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spaceSpace and Physics

Watch As China's Taikonauts Safely Dock With The Tiangong Space Station

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Dr. Alfredo Carpineti

Senior Staff Writer & Space Correspondent

clockJun 17 2021, 12:22 UTC
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The Long March 2F rocket taking Shenzhou 12 to space. Image Credit: Gao Nan/CASC

The Long March 2F rocket taking Shenzhou 12 to space. Image Credit: Gao Nan/CASC

Taikonauts Nie Haisheng, Liu Boming, and Tang Hongbo have safely docked with China's Tiangong Space Station, making them the first crew members of the new space station and the first Chinese "space travelers" to launch in nearly five years.

China began constructing the modular orbital laboratory (whose name means Heavenly Palace) a few months ago and currently consists of its core module, Tianhe (River in the Heavens, also a nickname for the Milky Way). They will spend the next three months there bringing the module into service, currently orbiting at 380 kilometers (236 miles) above Earth.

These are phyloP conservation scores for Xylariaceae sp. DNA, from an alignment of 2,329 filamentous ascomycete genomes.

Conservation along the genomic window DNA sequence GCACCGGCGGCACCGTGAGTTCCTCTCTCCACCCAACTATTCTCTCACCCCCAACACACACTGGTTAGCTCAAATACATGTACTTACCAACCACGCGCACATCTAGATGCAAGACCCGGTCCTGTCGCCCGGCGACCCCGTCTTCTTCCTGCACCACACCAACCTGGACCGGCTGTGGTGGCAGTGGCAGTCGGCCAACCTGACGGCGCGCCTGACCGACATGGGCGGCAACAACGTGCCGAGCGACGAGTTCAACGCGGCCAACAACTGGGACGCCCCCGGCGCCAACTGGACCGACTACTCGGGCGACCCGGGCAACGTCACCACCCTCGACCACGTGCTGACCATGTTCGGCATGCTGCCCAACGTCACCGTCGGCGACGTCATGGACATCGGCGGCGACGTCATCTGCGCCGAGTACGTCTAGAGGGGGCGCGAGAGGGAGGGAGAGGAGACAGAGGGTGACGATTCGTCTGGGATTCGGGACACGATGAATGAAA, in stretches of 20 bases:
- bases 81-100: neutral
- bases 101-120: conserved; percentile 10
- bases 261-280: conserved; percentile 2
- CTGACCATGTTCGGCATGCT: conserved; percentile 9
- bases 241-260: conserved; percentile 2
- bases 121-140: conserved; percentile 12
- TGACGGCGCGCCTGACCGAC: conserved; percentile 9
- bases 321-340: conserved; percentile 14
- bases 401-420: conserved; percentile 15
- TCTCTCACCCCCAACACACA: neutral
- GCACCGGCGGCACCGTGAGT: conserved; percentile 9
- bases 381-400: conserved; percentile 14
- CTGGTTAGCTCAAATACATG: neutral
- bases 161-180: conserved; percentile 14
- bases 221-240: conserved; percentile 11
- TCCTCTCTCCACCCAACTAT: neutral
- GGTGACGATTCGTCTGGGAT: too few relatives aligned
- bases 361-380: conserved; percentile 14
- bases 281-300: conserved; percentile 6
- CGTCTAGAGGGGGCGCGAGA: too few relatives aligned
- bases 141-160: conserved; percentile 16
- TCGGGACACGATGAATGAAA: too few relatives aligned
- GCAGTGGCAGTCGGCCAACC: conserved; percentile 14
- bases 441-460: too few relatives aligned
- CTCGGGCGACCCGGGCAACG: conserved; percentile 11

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The trio launched yesterday, June 17, at 9:22 am Bejing time (1:22 am UTC) onboard the Shenzhou 12 spacecraft from the Jiuquan Satellite Launch Center at the edge of the Gobi Desert. It docked to Tianhe six hours and 32 minutes later.

Videos of the whole docking maneuver have been shared by the Chinese National Space Agency. There are several cameras around Tianhe and Shenzhou so the process has a very cinematographic look and feel to it.

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The mission is expected to last 90 days and it will feature two spacewalks. The team will conduct experiments on board as well as keeping fit thanks to the exercise machines equipped in the core module of Tiangong.

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The finished space station will be about one-fifth of the mass of the International Space Station (ISS) and will orbit at a similar altitude of between 340 and 450 kilometers (210 and 280 miles). The ISS is kept at around 420 kilometers (260 miles). Two experiment modules will be launched next year. The first, Wentian (meaning Quest for Heavens), is expected to launch around May-June 2022, followed about three months later by Mengtian (meaning Dreaming of Heavens).

The latest addition will be a separated telescope module called Xuntian (whose literal meaning is Touring the heavens).  The telescope is going to have a primary mirror 2 meters (6.6 feet) in diameter with a field of view 300 times larger than veteran space telescope Hubble. Over the 10-year primary mission, Xuntian is expected to image 40 percent of the sky with its 2.5 gigapixel camera.

Shenzou 13 is expected to fly with the next crew of taikonauts in October, with the following crews launching in late spring and late fall of 2022.


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